Practical Implications

In dealing with the IRS, if you cannot document it, it did not happen. Accordingly, businesses should plan to document the process used to gather information and convey it to their external vendor, identifying each step in the process and the employees responsible.

Businesses should also adopt procedures to assure that the information returns and employee statements are carefully reviewed both prior to and subsequent to filing. The review after filing will permit the business to avail itself of the penalty relief that it is available for prompt corrections noted above.40 This approach also protects the business by reducing the cost when the vendor issuing the information returns and employee statements makes errors in the final documents that are not consistent with the filer’s instructions.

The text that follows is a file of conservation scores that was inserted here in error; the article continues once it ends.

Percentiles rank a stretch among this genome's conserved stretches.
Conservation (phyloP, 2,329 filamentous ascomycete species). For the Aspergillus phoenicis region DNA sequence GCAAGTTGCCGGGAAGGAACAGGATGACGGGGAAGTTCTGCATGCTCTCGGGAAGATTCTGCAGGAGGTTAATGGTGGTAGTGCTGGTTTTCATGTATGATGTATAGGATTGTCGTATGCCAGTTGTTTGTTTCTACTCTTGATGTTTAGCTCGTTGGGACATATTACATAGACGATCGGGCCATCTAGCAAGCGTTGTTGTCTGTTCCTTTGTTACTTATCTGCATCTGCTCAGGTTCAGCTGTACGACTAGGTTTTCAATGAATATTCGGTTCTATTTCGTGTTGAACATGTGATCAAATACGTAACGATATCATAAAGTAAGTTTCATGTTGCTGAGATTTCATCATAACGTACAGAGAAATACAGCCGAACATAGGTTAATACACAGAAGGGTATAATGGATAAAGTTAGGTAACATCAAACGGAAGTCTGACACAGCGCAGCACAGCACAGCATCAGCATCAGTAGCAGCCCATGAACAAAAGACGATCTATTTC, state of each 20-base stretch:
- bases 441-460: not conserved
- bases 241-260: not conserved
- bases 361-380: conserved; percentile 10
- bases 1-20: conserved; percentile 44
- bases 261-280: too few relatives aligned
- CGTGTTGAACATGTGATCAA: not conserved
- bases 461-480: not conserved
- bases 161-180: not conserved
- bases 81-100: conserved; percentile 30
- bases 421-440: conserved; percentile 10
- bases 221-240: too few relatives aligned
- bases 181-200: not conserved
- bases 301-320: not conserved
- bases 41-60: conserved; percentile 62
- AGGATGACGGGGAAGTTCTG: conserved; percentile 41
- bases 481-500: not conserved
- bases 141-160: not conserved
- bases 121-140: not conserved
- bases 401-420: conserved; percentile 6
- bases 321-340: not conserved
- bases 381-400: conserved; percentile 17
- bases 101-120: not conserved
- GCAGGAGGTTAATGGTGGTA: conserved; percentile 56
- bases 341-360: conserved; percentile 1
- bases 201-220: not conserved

Disclaimer: This post does not offer specific legal advice, nor does it create an attorney-client relationship. You should not reach any legal conclusions based on the information contained in this post without first seeking the advice of counsel.


1 See I.R.C. § 4980H(c)(2)(A).
2 I.R.C. § 6056(b)(2)(B).
3 I.R.C. § 6056(b)(2)(C), (D), (E).
4 I.R.C. § 6056(c)(1).
5 Treas. Reg. § 301.6056-1(j).
6 Treas. Reg, § 301.6056-1(j)(1)(i).
7 Treas. Reg. § 301.6056-1(j)(1)(ii).
8 Treas. Reg. § 301.6056-1(j)(1)(iii).
9 Treas. Reg. § 301.6056-1(j)(2).
10 Id.
11 I.R.C. § 6721(a)(2).
12 I.R.C. § 6721(a)(1).
13 I.R.C. § 6721(b)(1).
14 I.R.C. § 6721(b)(2).
15 See I.R.C. § 6721(d)(2).
16 I.R.C. § 6721(d)(1)(A).
17 See I.R.C. § 6721(d)(1)(B) (calendar year limit for thirty-day corrections drops to $175,000 from $500,000); I.R.C. § 6721(d)(1)(C) (calendar year limit for corrections made by August 1 drops to $500,000 from $1,500,000).
18 I.R.C. § 6721(c).
19 See I.R.C. § 6722(a)(2).
20 See I.R.C. § 6722(a)(1).
21 I.R.C. § 6722(b).
22 I.R.C. § 6722(c).
23 I.R.C. § 6722(d).
24 I.R.C. § 6724(a).
25 I.R.C. § 6724(d)(1)(B)(xxv)
26 I.R.C. § 6724(d)(2)(HH).
27 Treas. Reg. § 301.6724-1(a)(1) (providing that penalty “is waived if the failure is due to reasonable cause and is not due to willful neglect”).
28 Treas. Reg. § 301.6724-1(a)(2).